Designed by Bob Cupp, a former Golfweek Architect of the Year and former Jack Nicklaus Golf associate, Palmetto Hall’s second 18 holes (the Arthur Hills course opened in 1991, the Cupp in 1993) don’t scream “designed by a computer” from the first tee. But were you to look down from above the property, general manager Chip Pellerin says the geometric angles and shapes of greens, bunkers and mounding would be apparent.
“Cupp designed it using a CAD system,” Pellerin says. “It was the first golf course designed from tee to green with all geometric features, because doing that, he was able to project a cost and use no additional dirt. And he could stay on budget.
“It’s a great course for its playability and shot values. From the ground, you don’t notice (the shapes) so much, but flying in, you definitely see it.”
Most first-time players aren’t aware of the course’s unique design, but Pellerin says “some know, if they do research on the web. When those guys call, it’s one of the first things they bring up.”
Even at ground level, some features are noticeable; the 12th green, for instance, is a perfect circle. “Rectangular greens have been in existence since more than 100 years ago in Scotland,” Pellerin says. But the Cupp Course also has rectangular bunkers around the greens and, in some cases, pyramid-shape mounds. “The nice thing with the pyramid mounding is, the average player hits a cut (shot), and some of these mounds in the rough will kick the ball back in play.”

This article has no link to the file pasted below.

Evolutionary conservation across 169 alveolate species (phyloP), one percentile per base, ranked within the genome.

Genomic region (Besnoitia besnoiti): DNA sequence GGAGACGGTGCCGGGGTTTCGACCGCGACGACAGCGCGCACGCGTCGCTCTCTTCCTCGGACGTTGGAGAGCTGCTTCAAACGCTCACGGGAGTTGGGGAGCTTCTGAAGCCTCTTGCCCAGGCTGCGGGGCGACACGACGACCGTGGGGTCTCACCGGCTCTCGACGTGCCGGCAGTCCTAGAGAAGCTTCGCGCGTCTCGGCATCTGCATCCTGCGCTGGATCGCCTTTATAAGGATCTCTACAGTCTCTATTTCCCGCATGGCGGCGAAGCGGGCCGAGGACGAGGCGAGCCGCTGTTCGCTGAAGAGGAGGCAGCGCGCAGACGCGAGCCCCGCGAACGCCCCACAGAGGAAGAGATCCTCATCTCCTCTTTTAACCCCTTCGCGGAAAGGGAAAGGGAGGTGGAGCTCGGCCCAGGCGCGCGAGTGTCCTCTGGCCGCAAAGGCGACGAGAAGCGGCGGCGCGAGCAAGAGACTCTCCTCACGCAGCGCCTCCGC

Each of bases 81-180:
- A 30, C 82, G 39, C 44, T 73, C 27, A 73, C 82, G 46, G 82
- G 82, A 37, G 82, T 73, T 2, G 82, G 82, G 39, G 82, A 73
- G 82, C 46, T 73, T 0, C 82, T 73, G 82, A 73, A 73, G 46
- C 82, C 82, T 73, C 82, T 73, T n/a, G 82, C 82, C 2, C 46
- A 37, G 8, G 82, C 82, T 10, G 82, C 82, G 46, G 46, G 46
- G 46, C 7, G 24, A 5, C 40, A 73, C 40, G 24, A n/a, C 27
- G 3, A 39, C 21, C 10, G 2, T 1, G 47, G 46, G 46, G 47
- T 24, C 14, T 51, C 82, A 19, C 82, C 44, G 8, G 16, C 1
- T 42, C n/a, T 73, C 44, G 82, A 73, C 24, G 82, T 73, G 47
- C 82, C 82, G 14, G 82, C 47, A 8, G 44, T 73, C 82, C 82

The course — which was closed in May for renovations and reopened in mid-August — is quite playable for all skill levels, Pellerin says. “It can still be a challenge from the regular tees, but you can get around OK. From the back tees, though, where you have to cross more water hazards, you’ve got to hit some pretty good carries.” In fact, the professional eGolf Tour stages an annual event each February on the Cupp Course.
The par-72 course plays up to 7,079 yards (6,524 and 6,042 from the blues and whites) and features woods, wetlands and a dunes system running through the course. Pellerin believes it complements the more-traditional Hills layout, which was re-grassed with Celebration Bermuda in 2013.
Cupp, now semi-retired and living in Atlanta, visited in early 2014. “You listen to him about how the fairways are designed to receive shots — it’s a tremendous concept and design,” Pellerin says. “The aesthetics are what you remember afterward, but the shot values are memorable, too.”
The Cupp Course has made lists of the world’s more unusual golf courses. To learn about real “computer golf,” visit palmettohallgolf.com, or call 843.342.2582.